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Dad, I'm Okay-

Dad, I'm Okay

Daughter Speaks Truthfully to her Father



When you flew two thousand miles to retrieve me from juvenile detention, you were worried that this was the start of the end. That some integral part of me had been knocked askew--that next it would be drugs, or older men, or stripping. And I don’t blame

by: /u/dad_i_am_okay

Dad, I’m sorry.

All I said was, “It’s actually not that bad here.” It was a very tiny telephone, so maybe you didn’t quite understand: all I meant was that I liked the hot food, the central heating, and the luxury of a lumpy bed that wasn’t by the side of the road. I meant, “Don’t worry, Dad, it’s not like the movies.” I wanted you to know that I wasn’t about to be shanked. But I guess you heard “I like being in juvie,” so you went nuts.

Dad, if you had asked me over the phone why I did it, I wouldn’t have been able to tell you. Not because I didn’t want to, but because I didn’t know how to explain the hole inside me. Why did I steal that car and put two thousand miles on it? Well, why do people swim? Because we love the water? No. Because we don’t want to drown. And in our hometown, I was drowning, Dad.

It was never about the car, really. The car was just–there. A convenience. And I never really cared about where I was going. All directions were away.

When you flew two thousand miles to retrieve me from juvenile detention, you were worried that this was the start of the end. That some integral part of me had been knocked askew–that next it would be drugs, or older men, or stripping. And I don’t blame you. What were you supposed to think? Your respectful, obedient, introverted, straight-A daughter, who was a virgin and had never tried drugs in her life, who did the dishes every night without complaint, had become a felon literally overnight. Christ, you probably thought I’d gotten brain damage!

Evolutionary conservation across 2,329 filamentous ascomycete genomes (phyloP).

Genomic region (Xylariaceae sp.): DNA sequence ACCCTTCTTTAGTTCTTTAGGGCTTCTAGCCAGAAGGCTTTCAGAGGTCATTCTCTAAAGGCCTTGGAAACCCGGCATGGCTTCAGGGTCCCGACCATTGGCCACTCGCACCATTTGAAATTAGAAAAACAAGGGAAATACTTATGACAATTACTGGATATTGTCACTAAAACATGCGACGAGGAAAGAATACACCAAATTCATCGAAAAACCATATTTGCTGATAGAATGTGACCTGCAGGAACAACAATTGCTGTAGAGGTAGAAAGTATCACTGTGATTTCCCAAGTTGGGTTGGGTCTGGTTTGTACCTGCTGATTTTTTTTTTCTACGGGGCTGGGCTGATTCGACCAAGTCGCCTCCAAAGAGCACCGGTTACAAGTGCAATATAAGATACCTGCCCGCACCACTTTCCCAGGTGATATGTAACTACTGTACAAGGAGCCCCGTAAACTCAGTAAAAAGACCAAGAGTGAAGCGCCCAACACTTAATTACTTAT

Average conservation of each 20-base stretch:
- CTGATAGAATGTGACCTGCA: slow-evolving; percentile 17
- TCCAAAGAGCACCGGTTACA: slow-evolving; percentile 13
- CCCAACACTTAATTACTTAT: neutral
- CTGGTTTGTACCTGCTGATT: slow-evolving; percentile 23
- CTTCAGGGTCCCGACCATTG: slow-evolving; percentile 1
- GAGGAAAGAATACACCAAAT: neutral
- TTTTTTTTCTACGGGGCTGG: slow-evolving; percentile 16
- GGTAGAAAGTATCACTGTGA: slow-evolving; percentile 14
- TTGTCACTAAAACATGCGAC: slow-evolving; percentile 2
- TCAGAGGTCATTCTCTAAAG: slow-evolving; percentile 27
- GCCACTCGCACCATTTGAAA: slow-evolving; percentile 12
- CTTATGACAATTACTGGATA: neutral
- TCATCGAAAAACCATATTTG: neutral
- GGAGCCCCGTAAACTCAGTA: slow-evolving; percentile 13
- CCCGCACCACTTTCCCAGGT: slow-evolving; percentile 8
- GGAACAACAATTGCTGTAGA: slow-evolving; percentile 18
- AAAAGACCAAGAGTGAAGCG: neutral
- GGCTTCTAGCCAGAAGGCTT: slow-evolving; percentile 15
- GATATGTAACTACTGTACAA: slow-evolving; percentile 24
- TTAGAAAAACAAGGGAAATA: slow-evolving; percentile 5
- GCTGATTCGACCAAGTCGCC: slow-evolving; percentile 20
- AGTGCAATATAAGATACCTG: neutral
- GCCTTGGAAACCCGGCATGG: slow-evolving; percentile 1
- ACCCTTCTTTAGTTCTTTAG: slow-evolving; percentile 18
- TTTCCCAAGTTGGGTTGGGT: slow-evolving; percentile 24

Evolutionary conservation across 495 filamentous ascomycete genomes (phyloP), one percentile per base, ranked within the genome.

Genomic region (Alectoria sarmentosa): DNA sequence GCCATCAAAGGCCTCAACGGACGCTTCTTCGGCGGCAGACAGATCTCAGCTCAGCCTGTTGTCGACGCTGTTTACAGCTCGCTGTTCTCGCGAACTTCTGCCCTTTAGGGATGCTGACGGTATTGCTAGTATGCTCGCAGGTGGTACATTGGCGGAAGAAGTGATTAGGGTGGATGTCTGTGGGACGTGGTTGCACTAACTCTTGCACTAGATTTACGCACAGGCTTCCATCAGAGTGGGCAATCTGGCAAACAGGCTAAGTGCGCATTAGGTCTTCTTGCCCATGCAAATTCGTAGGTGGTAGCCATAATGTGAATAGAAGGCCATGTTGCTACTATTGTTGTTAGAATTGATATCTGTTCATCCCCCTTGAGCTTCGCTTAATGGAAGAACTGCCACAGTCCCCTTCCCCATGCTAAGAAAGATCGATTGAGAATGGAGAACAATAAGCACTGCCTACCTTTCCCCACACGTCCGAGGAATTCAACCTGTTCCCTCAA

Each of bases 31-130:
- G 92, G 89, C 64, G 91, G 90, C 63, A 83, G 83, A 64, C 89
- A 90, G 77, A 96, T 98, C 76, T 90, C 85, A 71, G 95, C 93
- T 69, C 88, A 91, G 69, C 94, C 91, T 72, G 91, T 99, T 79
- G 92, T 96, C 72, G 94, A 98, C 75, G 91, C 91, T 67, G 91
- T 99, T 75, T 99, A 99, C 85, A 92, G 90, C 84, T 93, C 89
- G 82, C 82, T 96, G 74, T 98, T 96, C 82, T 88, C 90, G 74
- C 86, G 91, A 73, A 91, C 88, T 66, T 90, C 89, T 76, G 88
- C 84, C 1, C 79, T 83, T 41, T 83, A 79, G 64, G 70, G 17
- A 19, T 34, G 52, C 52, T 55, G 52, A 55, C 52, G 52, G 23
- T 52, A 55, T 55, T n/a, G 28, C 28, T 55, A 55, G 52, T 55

In retrospect, hey, maybe I was a little brain damaged. Dad, do you know what my greatest worry was that day? My hair. Juvenile detention doesn’t allow hair dryers, you see, and if I don’t blow dry my hair it gets frizzy. While you worried that I was going to start a career in prostitution, I worried that the other inmates thought I was ugly.

Consider all I have done since. I graduated high school as a valedictorian. I have a full ride in college. I still get straight A’s. I’m graduating without debt. I’ve won a prestigious internship. But I am afraid that when you look at me, all you see is a teenager in an ugly orange uniform and frizzy, frizzy hair.

Please look at me, Dad.

I used to think that the worst thing I’ve ever done was running away or stealing that car. Then I thought it was enjoying being caught, because surely I was meant to be suffering in juvie, wasn’t I? But now, I think the very worst thing I’ve ever done was hang up that phone.

So Dad, I’m sorry. Every time I look at you, or hear your voice, or think about you, I am back on the other end of a telephone line, unable to explain to you that I am going to be okay. And I’m sorry if every time you think about me, you still wonder whether I have a screw loose or something.

I’m okay, Dad. But I’m sorry–I just don’t know how to explain that to you.